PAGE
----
In 1928, Himansu met Devika Rani, a beautiful and sophisticated young Indian woman who had spent much of her childhood in England. Devika was working as a fabric designer, and Himansu asked her to help on the production of A Throw of Dice. They married in 1929, and lived in Germany during the editing of the film. Devika studied acting at UFA studios in Berlin, where she observed such luminaries at work as directors G.W. Pabst, Fritz Lang, Joseph von Sternberg and rising star Marlene Dietrich. The rise of Hitler and National Socialism decimated the German film industry soon after, with many great Jewish directors fleeing to Hollywood.
“ The Thrilling Indian drama of love and intrigue...”
Karma was Devika’s first appearance in a film and Himansu’s last. The real-life couple played rulers of neighbouring states who fall in love, and must negotiate traditional versus progressive values, not to mention tiger hunts and near fatal snake bites. Karma was the first ‘talkie’ or sound film to be shot in both English and Hindustani versions. It took two years to complete, with exteriors being shot in India, and interiors in the Stoll Studios in London, where the film was also edited. In the midst of the Great Depression, Himansu struggled desperately to raise money to complete the film, and then to find a distributor. The Indian businessmen who had put up funds were frustrated at the time it was taking to see a return on their investments. The Dietze family archive contains several impassioned letters from Himansu to Sir Chimanlal Setalvad, the chairman of the company setup to make the film, requesting further funds.
Karma was eventually released in 1933, and was widely covered by the press, who were fascinated by Devika Rani and full of praise for her beauty and her pronounciation – which was not really surprising considering she had attended school in England! The film however had a clumsy script and lacked the visual eloquence of the silent films Himansu had produced. Karma failed to find a wide audience, but the wave of positive publicity assisted Himansu and Devika in their next venture, their return to Bombay and the launch of Bombay Talkies.
Bombay Talkies Ltd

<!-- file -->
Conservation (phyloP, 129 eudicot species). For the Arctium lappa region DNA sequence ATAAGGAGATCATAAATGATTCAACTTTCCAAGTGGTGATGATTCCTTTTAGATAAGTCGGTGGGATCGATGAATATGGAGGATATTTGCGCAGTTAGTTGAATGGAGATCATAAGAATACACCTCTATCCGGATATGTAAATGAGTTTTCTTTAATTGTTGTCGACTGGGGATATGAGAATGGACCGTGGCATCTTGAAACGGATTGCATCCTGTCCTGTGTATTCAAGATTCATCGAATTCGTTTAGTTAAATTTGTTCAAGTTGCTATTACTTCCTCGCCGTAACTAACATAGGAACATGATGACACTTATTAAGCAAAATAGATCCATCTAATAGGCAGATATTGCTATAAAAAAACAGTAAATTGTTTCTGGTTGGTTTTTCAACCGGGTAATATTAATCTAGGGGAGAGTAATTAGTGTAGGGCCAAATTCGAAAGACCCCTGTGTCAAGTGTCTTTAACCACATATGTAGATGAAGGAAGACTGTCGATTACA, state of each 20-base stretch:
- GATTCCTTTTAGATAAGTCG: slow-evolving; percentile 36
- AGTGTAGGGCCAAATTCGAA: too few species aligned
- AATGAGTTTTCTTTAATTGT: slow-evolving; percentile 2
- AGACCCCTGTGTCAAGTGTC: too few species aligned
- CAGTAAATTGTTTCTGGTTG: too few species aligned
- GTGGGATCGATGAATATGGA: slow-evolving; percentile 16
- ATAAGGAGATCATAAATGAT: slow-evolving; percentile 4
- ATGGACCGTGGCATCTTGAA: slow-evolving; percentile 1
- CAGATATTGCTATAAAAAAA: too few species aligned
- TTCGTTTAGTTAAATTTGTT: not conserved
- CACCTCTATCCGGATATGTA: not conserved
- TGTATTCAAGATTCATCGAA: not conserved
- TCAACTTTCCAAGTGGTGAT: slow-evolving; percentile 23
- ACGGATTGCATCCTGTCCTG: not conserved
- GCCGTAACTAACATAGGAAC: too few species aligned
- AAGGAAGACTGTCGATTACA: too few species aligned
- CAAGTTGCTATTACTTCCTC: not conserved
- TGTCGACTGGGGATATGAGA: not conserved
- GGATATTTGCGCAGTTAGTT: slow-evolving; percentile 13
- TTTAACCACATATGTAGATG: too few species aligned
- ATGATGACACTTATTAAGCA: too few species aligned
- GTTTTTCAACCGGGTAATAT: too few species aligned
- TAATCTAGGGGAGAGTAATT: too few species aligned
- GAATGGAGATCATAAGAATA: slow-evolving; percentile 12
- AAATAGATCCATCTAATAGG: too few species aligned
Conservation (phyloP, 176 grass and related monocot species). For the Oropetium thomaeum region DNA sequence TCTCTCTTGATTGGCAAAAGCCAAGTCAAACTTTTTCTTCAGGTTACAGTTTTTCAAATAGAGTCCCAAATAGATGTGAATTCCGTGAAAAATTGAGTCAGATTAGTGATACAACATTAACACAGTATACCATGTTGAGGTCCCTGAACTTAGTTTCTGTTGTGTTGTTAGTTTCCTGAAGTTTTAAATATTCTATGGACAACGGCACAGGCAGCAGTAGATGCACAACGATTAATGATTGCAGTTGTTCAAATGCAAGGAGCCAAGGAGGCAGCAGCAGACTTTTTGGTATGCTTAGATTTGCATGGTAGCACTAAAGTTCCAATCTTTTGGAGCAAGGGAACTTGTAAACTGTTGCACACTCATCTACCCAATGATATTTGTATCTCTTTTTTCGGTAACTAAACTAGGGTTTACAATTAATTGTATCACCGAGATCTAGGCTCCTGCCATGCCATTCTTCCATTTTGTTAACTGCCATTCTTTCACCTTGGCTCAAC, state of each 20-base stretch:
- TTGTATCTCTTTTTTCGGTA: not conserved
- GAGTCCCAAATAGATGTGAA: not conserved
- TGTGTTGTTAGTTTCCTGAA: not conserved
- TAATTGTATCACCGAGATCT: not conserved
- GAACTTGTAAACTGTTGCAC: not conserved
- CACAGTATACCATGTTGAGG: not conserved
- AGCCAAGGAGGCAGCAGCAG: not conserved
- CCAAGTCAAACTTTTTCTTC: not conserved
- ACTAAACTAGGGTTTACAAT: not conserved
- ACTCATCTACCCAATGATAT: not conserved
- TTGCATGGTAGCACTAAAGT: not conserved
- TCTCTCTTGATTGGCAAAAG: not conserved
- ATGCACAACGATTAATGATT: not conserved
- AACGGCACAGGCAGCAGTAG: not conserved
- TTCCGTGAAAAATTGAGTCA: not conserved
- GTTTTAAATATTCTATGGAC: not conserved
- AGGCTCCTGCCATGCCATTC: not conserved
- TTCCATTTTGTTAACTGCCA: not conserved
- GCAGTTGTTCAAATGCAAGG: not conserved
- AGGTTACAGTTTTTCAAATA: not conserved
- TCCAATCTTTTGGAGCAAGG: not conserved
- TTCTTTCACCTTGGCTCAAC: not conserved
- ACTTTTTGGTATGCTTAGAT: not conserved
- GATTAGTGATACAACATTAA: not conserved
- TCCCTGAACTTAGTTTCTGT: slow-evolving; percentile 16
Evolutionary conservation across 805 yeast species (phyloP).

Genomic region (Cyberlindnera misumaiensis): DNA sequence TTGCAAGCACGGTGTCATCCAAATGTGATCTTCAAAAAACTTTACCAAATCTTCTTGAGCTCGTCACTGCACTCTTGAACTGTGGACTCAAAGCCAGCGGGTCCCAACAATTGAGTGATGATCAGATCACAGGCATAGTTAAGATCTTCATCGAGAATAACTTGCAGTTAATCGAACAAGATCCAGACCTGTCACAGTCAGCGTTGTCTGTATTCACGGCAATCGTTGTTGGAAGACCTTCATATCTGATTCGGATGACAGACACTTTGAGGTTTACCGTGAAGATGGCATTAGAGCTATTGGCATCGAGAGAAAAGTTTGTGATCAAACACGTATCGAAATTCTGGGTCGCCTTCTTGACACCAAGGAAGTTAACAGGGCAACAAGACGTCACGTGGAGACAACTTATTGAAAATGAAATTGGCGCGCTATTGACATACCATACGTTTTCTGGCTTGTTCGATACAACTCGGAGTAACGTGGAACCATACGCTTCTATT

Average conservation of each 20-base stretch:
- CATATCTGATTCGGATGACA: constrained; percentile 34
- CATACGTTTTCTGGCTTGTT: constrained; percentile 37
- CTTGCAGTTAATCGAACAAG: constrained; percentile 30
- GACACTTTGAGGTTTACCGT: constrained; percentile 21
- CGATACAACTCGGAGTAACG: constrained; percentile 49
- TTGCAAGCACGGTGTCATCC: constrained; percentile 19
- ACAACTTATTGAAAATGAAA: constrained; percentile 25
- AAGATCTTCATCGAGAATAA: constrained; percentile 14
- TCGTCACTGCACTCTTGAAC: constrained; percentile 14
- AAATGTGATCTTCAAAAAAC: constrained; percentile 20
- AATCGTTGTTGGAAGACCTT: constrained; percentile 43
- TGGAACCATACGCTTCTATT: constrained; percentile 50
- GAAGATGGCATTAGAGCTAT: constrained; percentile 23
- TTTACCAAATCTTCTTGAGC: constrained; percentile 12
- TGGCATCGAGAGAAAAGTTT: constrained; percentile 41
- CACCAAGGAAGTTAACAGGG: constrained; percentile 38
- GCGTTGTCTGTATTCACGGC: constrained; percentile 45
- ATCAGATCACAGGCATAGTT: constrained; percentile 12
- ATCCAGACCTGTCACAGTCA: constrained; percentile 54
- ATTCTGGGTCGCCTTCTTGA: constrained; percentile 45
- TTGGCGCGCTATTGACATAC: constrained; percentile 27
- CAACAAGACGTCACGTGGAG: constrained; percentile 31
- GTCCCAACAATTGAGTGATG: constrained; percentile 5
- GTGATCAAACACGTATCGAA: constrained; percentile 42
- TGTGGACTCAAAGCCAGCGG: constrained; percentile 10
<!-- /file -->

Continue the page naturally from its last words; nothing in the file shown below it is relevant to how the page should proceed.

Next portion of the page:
“Regarded as the best in the East”
Returning to Bombay in 1934, Himansu Rai and Devika Rani established Bombay Talkies Ltd, with financial backing from Bombay’s most prominent businessmen. The studio was located in Malad, a remote suburb of Bombay, and was furnished with the latest equipment and facilities. Rai was joined by Franz Osten and Joseph Wirsching, who had worked on the silent films, and the writer Niranjan Pal. The studio had a reputation for treating its staff well; everyone ate together in the canteen for instance, regardless of caste, and they setup a training program for university graduates to learn filmmaking skills.
Devika’s delicate beauty and warm screen presence saw her become a true superstar of Indian film, although it was not all smooth sailing. While working on Jeevan Naiya (Life Boat) in 1936, Devika and the male lead Najmul Hassan ran off together to Calcutta. Himansu persuaded her to return, but sacked the actor. Needing a replacement at short notice he elevated a lab technician, Ashok Kumar to the lead role. A star was born and Ashok Kumar became an iconic screen figure, whose career continued into the 1990s.
Tragically, Himansu died in 1940 at the age of 48. Devika continued to run Bombay Talkies for another five years, until her marriage to painter Svetoslav Roerich, which saw her leave the film world for good. The Dietze family archive contains no material post 1945, but the studio continued under various directors until its closure in 1954.
Ashok Kumar, one of India's best known actors, began his career at Bombay Talkies
Many of the documents in the Dietze Family Archive feature elaborate letter heads typical of the1930s and 1940s.
Devika Rani became known as 'The First Lady of Indian Cinema' for her work both as an actress and studio head.
Letter from Devika Rani following the death of her husband, Himansu Rai
Image courtesy ACMI by Charlie Kinross_9
Remains of the Bombay Talkies Studio buildings as they appear today